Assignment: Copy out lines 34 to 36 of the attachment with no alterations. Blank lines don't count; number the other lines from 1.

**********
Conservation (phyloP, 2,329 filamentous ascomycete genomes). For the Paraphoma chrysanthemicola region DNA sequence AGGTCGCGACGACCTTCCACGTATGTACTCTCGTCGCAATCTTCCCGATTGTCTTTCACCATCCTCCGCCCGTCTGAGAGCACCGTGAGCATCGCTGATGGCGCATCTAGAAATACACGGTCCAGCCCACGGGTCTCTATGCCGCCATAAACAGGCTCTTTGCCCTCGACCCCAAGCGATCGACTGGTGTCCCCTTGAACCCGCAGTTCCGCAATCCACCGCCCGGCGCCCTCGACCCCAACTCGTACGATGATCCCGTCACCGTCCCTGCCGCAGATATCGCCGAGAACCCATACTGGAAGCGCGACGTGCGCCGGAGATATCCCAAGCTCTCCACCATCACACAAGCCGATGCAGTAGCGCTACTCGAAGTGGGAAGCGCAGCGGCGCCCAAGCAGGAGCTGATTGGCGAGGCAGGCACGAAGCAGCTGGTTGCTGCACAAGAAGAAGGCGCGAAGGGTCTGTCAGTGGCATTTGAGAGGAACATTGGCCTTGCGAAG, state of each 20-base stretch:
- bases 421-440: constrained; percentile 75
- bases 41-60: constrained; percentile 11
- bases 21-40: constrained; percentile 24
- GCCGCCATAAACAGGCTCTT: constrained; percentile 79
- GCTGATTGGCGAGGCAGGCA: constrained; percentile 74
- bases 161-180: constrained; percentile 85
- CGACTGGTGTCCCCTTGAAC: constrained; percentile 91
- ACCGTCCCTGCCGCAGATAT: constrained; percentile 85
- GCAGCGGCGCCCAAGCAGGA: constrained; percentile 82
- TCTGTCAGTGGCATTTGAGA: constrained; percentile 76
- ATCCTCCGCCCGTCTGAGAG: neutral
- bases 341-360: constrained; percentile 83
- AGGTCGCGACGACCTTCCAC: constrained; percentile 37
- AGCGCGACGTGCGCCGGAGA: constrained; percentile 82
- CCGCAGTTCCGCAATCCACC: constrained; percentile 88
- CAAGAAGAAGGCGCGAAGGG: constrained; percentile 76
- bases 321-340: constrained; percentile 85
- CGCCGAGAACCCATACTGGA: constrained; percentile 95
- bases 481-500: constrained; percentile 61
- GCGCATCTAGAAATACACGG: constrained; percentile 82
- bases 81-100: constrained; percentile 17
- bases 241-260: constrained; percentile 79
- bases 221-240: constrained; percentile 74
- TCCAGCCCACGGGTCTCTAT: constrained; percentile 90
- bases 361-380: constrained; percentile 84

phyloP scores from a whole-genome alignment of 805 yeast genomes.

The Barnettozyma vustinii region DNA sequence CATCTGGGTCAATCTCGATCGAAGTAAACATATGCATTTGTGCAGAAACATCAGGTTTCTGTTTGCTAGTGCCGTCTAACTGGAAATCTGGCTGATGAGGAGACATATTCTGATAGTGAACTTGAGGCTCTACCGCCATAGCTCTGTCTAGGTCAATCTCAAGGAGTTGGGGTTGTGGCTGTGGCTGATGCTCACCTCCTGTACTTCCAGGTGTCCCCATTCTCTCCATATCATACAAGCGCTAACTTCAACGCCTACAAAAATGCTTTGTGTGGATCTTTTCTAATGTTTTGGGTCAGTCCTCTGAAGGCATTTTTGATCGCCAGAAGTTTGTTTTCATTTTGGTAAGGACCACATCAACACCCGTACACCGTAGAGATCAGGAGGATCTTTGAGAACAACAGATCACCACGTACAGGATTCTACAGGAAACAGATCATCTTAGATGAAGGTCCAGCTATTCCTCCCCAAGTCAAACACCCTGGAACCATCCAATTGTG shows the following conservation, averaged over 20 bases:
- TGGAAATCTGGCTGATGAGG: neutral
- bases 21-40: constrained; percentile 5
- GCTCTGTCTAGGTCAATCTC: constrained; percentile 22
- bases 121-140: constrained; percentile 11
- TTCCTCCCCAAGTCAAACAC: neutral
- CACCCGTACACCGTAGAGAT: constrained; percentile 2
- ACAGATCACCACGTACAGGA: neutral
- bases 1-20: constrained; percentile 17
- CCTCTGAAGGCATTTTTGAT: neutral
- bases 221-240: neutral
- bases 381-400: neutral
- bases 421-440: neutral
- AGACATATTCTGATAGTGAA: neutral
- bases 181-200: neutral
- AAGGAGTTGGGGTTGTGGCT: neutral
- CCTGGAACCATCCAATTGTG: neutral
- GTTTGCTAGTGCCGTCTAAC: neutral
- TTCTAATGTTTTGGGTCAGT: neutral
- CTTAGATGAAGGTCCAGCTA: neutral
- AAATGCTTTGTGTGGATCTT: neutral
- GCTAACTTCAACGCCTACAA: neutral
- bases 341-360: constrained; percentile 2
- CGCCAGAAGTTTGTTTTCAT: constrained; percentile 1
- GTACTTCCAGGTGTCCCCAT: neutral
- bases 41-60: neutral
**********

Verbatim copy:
- CACCCGTACACCGTAGAGAT: constrained; percentile 2
- ACAGATCACCACGTACAGGA: neutral
- bases 1-20: constrained; percentile 17